Thursday, June 25, 2015

Oakland Port Emissions Down Significantly

By Mark Edward Nero

Port of Oakland efforts to cut diesel emissions are producing dramatic results, according to research results revealed June 24.

A University of California expert recently presented research showing a 76 percent drop in black carbon emission from harbor trucks, and a day later, Chinese officials from Tianjin, the world’s fourth-largest port, visited Oakland to find out how it’s done.

UC Civil and Environmental Engineering Prof. Robert Harley said state and port programs have modernized Oakland’s harbor truck fleet. The result: not only are black carbon emissions plummeting, but nitrogen oxides, which create ozone, are down 53 percent. Prof. Harley’s Oakland research, conducted between 2009 and 2013, was shared at a state Environmental Protection Agency webcast in Sacramento.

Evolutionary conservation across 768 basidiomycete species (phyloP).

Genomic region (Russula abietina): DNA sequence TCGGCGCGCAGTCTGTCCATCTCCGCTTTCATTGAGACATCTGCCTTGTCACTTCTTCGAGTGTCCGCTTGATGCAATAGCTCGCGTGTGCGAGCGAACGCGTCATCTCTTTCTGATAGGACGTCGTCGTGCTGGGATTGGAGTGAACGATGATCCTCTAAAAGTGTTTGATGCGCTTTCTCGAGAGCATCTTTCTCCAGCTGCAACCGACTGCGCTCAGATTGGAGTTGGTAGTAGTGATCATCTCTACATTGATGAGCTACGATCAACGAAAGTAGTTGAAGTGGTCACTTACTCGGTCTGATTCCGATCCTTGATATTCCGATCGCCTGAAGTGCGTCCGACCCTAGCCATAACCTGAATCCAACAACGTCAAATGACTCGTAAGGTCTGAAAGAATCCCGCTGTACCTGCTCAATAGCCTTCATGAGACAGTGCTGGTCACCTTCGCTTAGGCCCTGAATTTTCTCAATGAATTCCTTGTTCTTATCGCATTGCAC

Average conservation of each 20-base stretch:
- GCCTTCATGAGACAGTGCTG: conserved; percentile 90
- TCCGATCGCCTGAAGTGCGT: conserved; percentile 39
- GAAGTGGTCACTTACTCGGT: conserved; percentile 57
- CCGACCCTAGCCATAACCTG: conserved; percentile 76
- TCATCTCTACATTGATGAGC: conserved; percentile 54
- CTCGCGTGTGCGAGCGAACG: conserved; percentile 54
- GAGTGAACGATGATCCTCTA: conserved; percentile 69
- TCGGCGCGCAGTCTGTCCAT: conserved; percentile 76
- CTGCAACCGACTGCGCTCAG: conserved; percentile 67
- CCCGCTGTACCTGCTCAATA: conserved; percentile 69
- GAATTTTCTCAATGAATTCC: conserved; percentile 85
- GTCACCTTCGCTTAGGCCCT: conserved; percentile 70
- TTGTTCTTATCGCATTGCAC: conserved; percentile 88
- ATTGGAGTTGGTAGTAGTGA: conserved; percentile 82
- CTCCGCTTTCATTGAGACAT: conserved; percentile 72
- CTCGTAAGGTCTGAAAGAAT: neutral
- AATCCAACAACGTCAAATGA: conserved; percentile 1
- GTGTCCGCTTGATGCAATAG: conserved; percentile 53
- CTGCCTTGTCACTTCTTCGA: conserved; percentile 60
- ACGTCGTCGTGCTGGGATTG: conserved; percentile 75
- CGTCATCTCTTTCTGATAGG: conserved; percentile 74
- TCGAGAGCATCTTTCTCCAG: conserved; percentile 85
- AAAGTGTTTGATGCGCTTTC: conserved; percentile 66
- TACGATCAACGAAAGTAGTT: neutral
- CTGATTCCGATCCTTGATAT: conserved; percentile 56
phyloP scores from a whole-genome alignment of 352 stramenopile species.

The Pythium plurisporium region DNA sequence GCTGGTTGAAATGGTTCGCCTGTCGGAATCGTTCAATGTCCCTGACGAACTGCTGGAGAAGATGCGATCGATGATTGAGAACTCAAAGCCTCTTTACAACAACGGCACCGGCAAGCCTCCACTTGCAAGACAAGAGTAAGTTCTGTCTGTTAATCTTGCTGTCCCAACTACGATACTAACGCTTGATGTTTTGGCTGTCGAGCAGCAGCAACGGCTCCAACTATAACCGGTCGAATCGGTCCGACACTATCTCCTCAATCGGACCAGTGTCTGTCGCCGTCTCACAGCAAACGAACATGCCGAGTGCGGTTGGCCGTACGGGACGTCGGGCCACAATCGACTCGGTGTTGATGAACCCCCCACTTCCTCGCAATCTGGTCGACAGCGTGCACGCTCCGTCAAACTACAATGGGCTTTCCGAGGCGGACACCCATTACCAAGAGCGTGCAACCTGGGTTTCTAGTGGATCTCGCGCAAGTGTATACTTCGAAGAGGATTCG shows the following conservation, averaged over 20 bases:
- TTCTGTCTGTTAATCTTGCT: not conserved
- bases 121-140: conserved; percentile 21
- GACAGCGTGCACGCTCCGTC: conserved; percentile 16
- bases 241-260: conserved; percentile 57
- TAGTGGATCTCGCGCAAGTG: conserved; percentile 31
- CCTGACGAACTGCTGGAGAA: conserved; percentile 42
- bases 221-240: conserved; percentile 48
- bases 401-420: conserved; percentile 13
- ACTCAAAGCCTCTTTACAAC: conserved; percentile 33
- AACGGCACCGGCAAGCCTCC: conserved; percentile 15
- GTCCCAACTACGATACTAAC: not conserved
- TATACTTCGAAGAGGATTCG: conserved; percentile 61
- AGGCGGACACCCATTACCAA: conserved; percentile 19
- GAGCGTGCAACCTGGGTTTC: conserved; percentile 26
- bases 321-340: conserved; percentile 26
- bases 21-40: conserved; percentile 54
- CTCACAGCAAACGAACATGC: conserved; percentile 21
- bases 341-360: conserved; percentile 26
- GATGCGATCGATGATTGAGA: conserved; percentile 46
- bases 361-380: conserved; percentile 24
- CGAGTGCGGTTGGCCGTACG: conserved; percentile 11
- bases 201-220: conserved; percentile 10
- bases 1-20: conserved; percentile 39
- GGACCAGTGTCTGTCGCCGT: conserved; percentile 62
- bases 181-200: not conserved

According to the port, its truck programs eliminated 14 tons of diesel particulate emissions between 2005 and 2012. During the same period, it eliminated another 151 tons of particulate matter from vessels. Further reductions have been achieved since then, the port said.

The port is on target to reach an 85 percent overall reduction in diesel emissions by 2020.

Port officials demonstrated Oakland’s vessel clean-up initiative to a five-member Tianjin delegation. The port’s shoreside power program connects vessels at berth to the landside power grid. By relying on shoreside electricity, vessels can switch off diesel generators formerly used to power their systems in port.

Tianjin, situated on North China’s Bohai Bay, is a commercial gateway to Beijing. It handles the equivalent of 13 million TEUs annually.